Author Topic: Review: US New Hampshire Stonyfied Farm's Unflavoured Organic Light Yogurt  (Read 822 times)

Offline John (CH)

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Bought a 1 US quart (0.907 ml) container of New Hampshire USA based Stonyfield Farm's unflavoured organic light yogurt from local grocery store for USD3.70.

Primary reason for buying it was to use as a starter culture for making own yogurt.

As you can see in pictures below, like a highly viscous yogurt, nice but nothing special, would not buy again as extra dollar over other similar yogurts. Container says ingredients are:
  • Cultured Pasteurized Low Fat Milk
  • Pectin, as a viscosifier.
  • Vitamin D3.
  • Six live active cultures, but doesn't list what they are.


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Offline dthelmers

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The six cultures are:
    Lactobacillus bulgaricus
    Streptococcus thermophilus
    Lactobacillus acidophilus
    Bifidus
    Lactobacillus casei
    Lactobacillus rhamnosus
So the basic yogurt setting bacterias are the L. bulgaricus and S. thermophilus. I had the idea that L. acidophilus is added as a probiotic, rather than for flavor and texture. When I was making a lot of yogurt I couldn't taste a difference when it had this or not, but I know many people who eat with regularity for regularity. Bifidus is another probiotic helpful for the digestive tract.
I've read that L. casei is the dominant NSLAB in Cheddar - wonder if it contributes to flavor?
L. rhamnosus is said to be another digestive system probiotic. I wonder if these probiotics are adding to the flavor profile?
Would they be helpful in cheese, or is the small amount that would grow in the cheese using yogurt as the starter make any difference?
Dave in CT

Offline anyaga

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Dannon Plain always worked great for me.

Offline dthelmers

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Yes, that's straight L. bulgaricus and S. thermophilus. I've used it in place of Abiasa Thermo Type B or Choozit TM.
Dave in CT

Offline linuxboy

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Quote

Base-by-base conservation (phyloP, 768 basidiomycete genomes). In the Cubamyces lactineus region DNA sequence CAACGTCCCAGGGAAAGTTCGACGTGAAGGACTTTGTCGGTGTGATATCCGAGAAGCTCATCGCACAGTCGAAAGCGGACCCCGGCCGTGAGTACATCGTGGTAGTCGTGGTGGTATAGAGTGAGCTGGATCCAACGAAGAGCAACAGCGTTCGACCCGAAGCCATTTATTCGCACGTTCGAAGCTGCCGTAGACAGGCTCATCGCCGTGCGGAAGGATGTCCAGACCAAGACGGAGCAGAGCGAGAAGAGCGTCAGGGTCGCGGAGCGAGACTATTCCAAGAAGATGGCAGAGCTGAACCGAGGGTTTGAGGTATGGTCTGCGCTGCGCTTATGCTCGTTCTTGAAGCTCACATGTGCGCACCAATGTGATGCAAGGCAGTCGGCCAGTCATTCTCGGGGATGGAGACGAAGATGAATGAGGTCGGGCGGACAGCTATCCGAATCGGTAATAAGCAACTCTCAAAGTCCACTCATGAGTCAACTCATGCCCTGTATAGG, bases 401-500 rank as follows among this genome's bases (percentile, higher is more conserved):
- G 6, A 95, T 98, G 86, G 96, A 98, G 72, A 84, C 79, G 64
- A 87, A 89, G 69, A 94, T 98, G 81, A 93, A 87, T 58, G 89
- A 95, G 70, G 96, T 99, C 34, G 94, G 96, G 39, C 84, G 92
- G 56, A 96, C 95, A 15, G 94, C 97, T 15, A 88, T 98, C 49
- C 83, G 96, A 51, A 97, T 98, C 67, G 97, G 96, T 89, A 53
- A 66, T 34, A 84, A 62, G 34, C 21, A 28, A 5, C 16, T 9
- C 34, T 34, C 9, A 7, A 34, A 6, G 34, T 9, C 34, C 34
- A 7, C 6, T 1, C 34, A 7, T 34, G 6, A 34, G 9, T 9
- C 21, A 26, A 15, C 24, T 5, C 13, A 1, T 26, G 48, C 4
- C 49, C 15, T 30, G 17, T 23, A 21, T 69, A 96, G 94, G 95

I had the idea that L. acidophilus is added as a probiotic, rather than for flavor and texture.
Both, but you're right.
Quote
I've read that L. casei is the dominant NSLAB in Cheddar - wonder if it contributes to flavor?
Not too much in yogurt.
Quote
L. rhamnosus is said to be another digestive system probiotic. I wonder if these probiotics are adding to the flavor profile?
They do not produce much acid. Their purpose really is as probiotics. the classic delbrueckii and strep salivarius are the primary flavor and texture cultures.
Quote
Would they be helpful in cheese, or is the small amount that would grow in the cheese using yogurt as the starter make any difference?
Yes, it would :). Depends on how much you add. And the cheese, aging approach, etc.
Taking an extended leave (until 2015) from the forums to build out my farm and dairy. Please e-mail or PM if you need anything.


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Offline dthelmers

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Thanks, Linuxboy. This sounds like a good chance to do another comparison. The Butterkase recipe from 200 Easy calls for thermophilic culture; I'll try one with Thermo B and another the next day with Yogurt; Chobani has the same array as this. I'll see if I can taste the difference; or would that only be likely to show in a more aged cheese?
Dave in CT

Offline linuxboy

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Likely both, but more so in the aged.
Taking an extended leave (until 2015) from the forums to build out my farm and dairy. Please e-mail or PM if you need anything.

Offline John (CH)

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Dave & linuxboy, thanks for info . . . anyaga, I've used several store bought yoghurts as starters including Dannon Plain, so far this is by far my favourite.